20 Jan. 1821–7 Sept. 1890
Hamilton Scales, tobacco manufacturer and warehouseman, was the son of James and his second wife, Elizabeth Deatherage Scales. Young Scales's mother died in 1824, and thirteen years later his father married Charlotte Dalton. By his three wives James Scales was the father of eight children, all born in Rockingham County.
Little is known of Hamilton Scales's personal life. In 1850 he was still living in western Rockingham County with his brother Peter. The census for that year records his occupation as trader, and he possibly was associated with Peter, whose occupation was listed as tobacconist.
On 12 Aug. 1851 Scales married, in the Madison Presbyterian Church, Elizabeth Wall McAdoo, a widow. They were the parents of two children, Marvin and Raleigh. Raleigh was born on 1 Aug. 1853, and his mother died on 13 November.
Following his wife's death Scales moved to Stokes County, where, on 10 June 1861, he was commissioned captain of Company H ("The Stokes Boys"), Twenty-second Regiment of North Carolina Troops. After a brief period he was forced to resign because of ill health, but he soon became a major in the Battalion of Home Guards.
In 1870 he moved to Forsyth County and began to manufacture plug tobacco in a converted carriage house on Liberty Street in Winston. At the time there were no sales warehouses in the town, and he obtained his tobacco by buying directly from local and regional farmers. In 1873, in order to ensure a more convenient supply of tobacco for his factory, Scales established the Piedmont Warehouse, the first tobacco warehouse in Winston. His business associate in this venture was S. M. Hobson.
Scales enlarged his manufacturing operation in 1875 by building a two-and-a-half-story factory and including both a cooling room and a dry house. In 1876 his warehouse was taken over by M. W. Norfleet. The principal brands of plug tobacco made at Scales's factory were Aleck Stephens, No. 1, Bob Toombs, and Piedmont. By 1888 he was producing others named Ida Bryan, Spanker, and Rabbit Gum. In January 1890 he sold his factory to N. S. and T. J. Wilson and apparently left the business entirely.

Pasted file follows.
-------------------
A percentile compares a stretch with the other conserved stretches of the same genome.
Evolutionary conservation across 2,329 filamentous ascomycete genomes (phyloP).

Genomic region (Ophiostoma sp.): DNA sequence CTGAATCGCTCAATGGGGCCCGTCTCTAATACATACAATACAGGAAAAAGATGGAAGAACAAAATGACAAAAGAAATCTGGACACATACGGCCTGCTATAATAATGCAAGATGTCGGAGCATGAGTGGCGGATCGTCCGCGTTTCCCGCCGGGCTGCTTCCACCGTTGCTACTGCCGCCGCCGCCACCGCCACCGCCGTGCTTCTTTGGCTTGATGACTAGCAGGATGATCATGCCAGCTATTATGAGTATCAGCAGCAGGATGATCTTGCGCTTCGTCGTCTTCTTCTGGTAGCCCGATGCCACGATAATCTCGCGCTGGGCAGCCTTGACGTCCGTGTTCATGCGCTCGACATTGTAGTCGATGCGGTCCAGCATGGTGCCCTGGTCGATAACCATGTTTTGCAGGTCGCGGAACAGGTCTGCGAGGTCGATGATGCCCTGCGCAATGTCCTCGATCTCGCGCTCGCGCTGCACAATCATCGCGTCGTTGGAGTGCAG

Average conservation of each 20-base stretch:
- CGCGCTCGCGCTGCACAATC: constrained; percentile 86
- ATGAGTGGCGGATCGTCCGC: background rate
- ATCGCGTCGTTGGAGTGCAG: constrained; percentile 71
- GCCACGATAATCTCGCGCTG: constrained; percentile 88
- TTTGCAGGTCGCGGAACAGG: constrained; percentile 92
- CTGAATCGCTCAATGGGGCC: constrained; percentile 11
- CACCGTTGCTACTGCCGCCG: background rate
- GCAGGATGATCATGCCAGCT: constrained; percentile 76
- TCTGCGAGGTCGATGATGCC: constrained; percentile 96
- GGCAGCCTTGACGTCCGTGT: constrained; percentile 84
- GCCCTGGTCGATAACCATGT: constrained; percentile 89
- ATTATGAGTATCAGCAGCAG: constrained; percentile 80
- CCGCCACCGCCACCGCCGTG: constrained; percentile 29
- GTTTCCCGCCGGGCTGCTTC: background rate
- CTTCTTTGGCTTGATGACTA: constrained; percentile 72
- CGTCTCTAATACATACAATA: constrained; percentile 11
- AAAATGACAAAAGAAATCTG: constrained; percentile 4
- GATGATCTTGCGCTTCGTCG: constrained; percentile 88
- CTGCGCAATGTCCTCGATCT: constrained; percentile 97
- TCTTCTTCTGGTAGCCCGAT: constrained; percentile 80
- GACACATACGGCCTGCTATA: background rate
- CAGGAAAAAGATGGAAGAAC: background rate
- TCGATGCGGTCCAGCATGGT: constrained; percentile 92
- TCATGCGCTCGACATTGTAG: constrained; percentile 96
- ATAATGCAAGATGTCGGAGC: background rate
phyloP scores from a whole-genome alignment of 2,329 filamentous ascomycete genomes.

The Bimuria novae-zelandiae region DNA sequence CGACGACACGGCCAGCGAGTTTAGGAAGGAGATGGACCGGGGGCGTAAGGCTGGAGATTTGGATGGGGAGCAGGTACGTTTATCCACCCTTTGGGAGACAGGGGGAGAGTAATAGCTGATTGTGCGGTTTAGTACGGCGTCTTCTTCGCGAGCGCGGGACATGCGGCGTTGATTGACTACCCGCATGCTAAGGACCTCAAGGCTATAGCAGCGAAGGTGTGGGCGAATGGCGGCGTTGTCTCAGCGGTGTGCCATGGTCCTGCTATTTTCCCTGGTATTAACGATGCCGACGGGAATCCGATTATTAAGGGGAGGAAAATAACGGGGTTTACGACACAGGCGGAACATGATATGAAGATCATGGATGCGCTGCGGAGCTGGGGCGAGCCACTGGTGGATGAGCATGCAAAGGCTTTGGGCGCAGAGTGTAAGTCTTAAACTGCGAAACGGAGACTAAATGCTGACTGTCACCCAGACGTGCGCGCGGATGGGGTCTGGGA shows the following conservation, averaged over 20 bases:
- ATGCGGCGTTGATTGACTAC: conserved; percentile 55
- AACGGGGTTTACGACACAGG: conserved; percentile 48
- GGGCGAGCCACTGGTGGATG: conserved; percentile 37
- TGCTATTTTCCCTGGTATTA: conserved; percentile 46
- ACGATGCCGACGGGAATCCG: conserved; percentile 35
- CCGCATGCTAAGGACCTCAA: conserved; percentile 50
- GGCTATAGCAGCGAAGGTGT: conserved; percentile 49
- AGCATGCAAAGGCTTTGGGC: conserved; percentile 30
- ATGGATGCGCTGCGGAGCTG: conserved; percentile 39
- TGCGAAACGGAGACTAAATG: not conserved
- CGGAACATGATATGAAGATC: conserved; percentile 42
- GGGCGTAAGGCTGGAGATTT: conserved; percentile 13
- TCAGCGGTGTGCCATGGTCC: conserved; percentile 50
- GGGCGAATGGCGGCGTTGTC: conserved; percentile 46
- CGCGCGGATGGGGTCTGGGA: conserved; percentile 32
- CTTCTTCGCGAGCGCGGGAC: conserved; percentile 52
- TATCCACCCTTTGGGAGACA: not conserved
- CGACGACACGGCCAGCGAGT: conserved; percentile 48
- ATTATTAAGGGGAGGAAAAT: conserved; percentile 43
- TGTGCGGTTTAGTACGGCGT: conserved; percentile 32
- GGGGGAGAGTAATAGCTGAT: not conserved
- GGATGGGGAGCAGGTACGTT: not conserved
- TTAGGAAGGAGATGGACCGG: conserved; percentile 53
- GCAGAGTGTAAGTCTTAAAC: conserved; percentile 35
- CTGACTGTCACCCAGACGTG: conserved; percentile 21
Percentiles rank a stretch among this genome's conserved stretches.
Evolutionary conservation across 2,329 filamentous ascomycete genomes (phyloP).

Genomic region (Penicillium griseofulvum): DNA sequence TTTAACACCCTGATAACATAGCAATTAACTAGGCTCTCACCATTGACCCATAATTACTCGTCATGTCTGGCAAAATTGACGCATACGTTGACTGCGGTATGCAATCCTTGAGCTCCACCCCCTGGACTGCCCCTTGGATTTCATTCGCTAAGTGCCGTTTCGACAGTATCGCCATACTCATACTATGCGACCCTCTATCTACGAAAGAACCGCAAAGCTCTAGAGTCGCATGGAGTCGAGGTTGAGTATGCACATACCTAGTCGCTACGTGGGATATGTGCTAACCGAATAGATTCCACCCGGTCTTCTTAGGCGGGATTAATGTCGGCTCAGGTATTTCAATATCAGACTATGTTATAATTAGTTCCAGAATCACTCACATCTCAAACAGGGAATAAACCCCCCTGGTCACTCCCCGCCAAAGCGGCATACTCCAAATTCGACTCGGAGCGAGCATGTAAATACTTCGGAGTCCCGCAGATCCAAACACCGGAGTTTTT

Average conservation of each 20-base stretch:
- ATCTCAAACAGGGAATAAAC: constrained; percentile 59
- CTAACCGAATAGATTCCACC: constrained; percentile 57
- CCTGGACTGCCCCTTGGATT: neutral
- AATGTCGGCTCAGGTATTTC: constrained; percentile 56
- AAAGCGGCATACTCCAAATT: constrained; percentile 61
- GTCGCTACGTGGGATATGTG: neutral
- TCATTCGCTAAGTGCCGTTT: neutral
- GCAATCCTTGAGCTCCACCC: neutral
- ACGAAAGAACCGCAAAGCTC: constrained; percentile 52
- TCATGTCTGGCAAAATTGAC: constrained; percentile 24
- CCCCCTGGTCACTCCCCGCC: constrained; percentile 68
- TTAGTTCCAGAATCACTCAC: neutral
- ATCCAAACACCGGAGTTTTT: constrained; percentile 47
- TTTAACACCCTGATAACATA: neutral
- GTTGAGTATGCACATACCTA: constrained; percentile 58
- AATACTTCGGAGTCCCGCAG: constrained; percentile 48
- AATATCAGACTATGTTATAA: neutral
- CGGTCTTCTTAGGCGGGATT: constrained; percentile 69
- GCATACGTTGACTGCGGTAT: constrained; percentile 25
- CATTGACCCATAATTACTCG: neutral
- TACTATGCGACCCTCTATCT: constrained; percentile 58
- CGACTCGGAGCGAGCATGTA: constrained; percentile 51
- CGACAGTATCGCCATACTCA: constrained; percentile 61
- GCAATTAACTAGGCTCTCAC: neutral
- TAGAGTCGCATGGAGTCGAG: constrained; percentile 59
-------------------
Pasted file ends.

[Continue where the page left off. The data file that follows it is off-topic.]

Scales became a member of the Winston Lodge of Freemasons on 8 Apr. 1876 and was associated with the Presbyterian church most of life, probably through the influence of his stepmother, Charlotte. He died in Winston and was buried in the Salem cemetery.
Fambrough Brownlee, Winston-Salem: A Pictorial History (1977).
John D. Cameron, Sketch of Tobacco Interests in North Carolina (1881).
Graham, People's Press, 11 Sept. 1890.
Nannie Mae Tilley, The Bright Tobacco Industry, 1860–1919 (1948).
Manly W. Wellman and Larry T. Tise, Industry and Commerce, 1776–1896 (1976).
Winston, Piedmont Advertiser, 23 Jan. 1890.
Winston, Union Republican, 23 Jan., 11 Sept. 1890.
North Carolina Historical Commission, and North Carolina. 1947. The North Carolina historical review. Raleigh: North Carolina Historical Commission. https://archive.org/details/northcarolinahis1947nort (accessed July 14, 2014).
Search results for 'The Tobacco Industry' in Digital Forsyth: http://www.digitalforsyth.org/photos/stories/the-tobacco-industry (accessed July 14, 2014).
Shirley, Michael. 1994. From congregation town to industrial city culture and social change in a southern community. New York: New York University Press. https://www.worldcat.org/title/from-congregation-town-to-industrial-city-culture-and-social-change-in-a-southern-community/oclc/44962791 (accessed July 14, 2014).
1 January 1994 | Mylan, Linda